The United Kingdom (unless you’re Scottish), releases a chuck of tier-1 data this afternoon as well, including GDP, the Trade Balance, Manufacturing, and Industrial Production for May. All of it has downside risks and won’t have improved in May and in many ways, the BOE is facing the same quandary as the ECB. Combined with an extended leadership contest to select a new prime minister to replace Boris Trump, pressure is likely to remain on sterling as well.

Before that, we get China’s balance of Trade shortly, expected to come in at USD 75.70 billion for June. Its market impact should be minimal though, as mainland markets fret over new potential covid-zero lockdowns, and ahead of a slew of tier-1 data releases on Friday, including GDP, retail sales and industrial production.

US inflation could cement 75bp move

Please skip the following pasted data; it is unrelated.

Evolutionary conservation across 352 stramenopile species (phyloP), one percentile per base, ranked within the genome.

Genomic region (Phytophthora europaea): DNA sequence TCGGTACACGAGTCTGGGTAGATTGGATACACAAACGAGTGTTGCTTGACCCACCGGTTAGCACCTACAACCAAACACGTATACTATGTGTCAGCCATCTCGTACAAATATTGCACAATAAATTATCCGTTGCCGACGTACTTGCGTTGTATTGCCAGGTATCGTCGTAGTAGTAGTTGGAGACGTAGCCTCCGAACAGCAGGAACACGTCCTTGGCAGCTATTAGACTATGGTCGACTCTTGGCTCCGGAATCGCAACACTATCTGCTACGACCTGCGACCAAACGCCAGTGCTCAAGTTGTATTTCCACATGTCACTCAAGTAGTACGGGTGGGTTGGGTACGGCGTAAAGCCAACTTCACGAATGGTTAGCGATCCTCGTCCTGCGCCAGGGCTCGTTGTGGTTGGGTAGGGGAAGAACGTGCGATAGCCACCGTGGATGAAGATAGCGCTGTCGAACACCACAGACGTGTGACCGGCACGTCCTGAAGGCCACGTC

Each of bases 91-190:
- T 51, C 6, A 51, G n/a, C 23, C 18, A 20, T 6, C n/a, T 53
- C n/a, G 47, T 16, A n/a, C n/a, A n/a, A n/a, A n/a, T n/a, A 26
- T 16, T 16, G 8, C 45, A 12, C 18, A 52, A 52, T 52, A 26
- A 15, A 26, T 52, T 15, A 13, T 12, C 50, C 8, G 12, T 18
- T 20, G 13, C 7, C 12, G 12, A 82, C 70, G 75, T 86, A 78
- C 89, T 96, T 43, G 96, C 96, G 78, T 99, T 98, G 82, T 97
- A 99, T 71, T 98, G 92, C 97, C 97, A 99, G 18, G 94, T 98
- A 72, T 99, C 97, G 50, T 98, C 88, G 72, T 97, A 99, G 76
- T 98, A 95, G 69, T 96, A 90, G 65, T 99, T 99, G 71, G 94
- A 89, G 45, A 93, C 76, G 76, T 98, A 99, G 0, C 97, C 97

All roads lead to the US Inflation data this evening, which comes after a surprisingly strong Non-Farm Payroll print last Friday. Overnight the US NFIB small business survey was quite weak, but it will be overruled by the inflation data, especially if headline inflation remains near 9.0% for June YoY, and the core remains near 6.0% YoY. That will lock and load 0.75% from the FOMC at the end of the month with potentially larger rate hikes to come, as well as shaking the confidence of the most ardent bottom-fisher in the US equity and bond market. Having said that, given the recent moves in the US dollar and US equities, if the data comes in softer than forecast, we could see a decent correction lower by the greenback, relieving some of the Euro’s pain. Equities will probably rally as the FOMO gnomes pile in, and the US yield curve will move lower.